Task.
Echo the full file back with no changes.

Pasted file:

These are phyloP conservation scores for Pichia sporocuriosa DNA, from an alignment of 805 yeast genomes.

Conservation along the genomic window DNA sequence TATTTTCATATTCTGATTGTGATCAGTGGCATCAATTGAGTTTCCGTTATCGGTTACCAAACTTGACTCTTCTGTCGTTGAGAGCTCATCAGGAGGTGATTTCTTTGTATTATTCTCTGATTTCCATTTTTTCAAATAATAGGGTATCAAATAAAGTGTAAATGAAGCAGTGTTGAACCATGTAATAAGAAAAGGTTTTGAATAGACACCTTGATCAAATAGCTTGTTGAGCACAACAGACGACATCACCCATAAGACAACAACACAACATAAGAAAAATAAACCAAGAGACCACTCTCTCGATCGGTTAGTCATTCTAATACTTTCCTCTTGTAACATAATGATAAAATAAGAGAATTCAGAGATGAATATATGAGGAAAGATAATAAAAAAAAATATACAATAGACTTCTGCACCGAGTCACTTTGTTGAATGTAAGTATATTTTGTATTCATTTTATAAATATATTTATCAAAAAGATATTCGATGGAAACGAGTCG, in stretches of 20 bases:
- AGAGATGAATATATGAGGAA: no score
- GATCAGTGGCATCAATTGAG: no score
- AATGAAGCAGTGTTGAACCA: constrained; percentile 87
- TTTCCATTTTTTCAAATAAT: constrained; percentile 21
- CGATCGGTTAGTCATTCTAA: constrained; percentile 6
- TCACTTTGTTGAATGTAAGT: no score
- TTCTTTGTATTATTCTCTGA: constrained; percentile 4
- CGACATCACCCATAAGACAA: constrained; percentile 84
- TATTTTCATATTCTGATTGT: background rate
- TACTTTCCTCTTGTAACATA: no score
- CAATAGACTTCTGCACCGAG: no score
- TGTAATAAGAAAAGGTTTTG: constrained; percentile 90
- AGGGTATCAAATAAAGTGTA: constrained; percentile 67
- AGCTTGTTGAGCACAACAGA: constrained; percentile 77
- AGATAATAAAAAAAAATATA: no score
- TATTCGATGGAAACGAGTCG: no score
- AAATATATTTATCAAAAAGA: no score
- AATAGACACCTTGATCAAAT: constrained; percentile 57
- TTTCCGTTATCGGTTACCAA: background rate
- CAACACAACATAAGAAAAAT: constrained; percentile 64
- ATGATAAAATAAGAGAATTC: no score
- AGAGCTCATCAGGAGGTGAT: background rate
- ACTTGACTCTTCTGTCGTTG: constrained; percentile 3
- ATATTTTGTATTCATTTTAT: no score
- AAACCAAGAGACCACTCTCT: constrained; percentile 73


These are phyloP conservation scores for Pichia sporocuriosa DNA, from an alignment of 805 yeast genomes.

Conservation along the genomic window DNA sequence TATTTTCATATTCTGATTGTGATCAGTGGCATCAATTGAGTTTCCGTTATCGGTTACCAAACTTGACTCTTCTGTCGTTGAGAGCTCATCAGGAGGTGATTTCTTTGTATTATTCTCTGATTTCCATTTTTTCAAATAATAGGGTATCAAATAAAGTGTAAATGAAGCAGTGTTGAACCATGTAATAAGAAAAGGTTTTGAATAGACACCTTGATCAAATAGCTTGTTGAGCACAACAGACGACATCACCCATAAGACAACAACACAACATAAGAAAAATAAACCAAGAGACCACTCTCTCGATCGGTTAGTCATTCTAATACTTTCCTCTTGTAACATAATGATAAAATAAGAGAATTCAGAGATGAATATATGAGGAAAGATAATAAAAAAAAATATACAATAGACTTCTGCACCGAGTCACTTTGTTGAATGTAAGTATATTTTGTATTCATTTTATAAATATATTTATCAAAAAGATATTCGATGGAAACGAGTCG, in stretches of 20 bases:
- AGAGATGAATATATGAGGAA: no score
- GATCAGTGGCATCAATTGAG: no score
- AATGAAGCAGTGTTGAACCA: constrained; percentile 87
- TTTCCATTTTTTCAAATAAT: constrained; percentile 21
- CGATCGGTTAGTCATTCTAA: constrained; percentile 6
- TCACTTTGTTGAATGTAAGT: no score
- TTCTTTGTATTATTCTCTGA: constrained; percentile 4
- CGACATCACCCATAAGACAA: constrained; percentile 84
- TATTTTCATATTCTGATTGT: background rate
- TACTTTCCTCTTGTAACATA: no score
- CAATAGACTTCTGCACCGAG: no score
- TGTAATAAGAAAAGGTTTTG: constrained; percentile 90
- AGGGTATCAAATAAAGTGTA: constrained; percentile 67
- AGCTTGTTGAGCACAACAGA: constrained; percentile 77
- AGATAATAAAAAAAAATATA: no score
- TATTCGATGGAAACGAGTCG: no score
- AAATATATTTATCAAAAAGA: no score
- AATAGACACCTTGATCAAAT: constrained; percentile 57
- TTTCCGTTATCGGTTACCAA: background rate
- CAACACAACATAAGAAAAAT: constrained; percentile 64
- ATGATAAAATAAGAGAATTC: no score
- AGAGCTCATCAGGAGGTGAT: background rate
- ACTTGACTCTTCTGTCGTTG: constrained; percentile 3
- ATATTTTGTATTCATTTTAT: no score
- AAACCAAGAGACCACTCTCT: constrained; percentile 73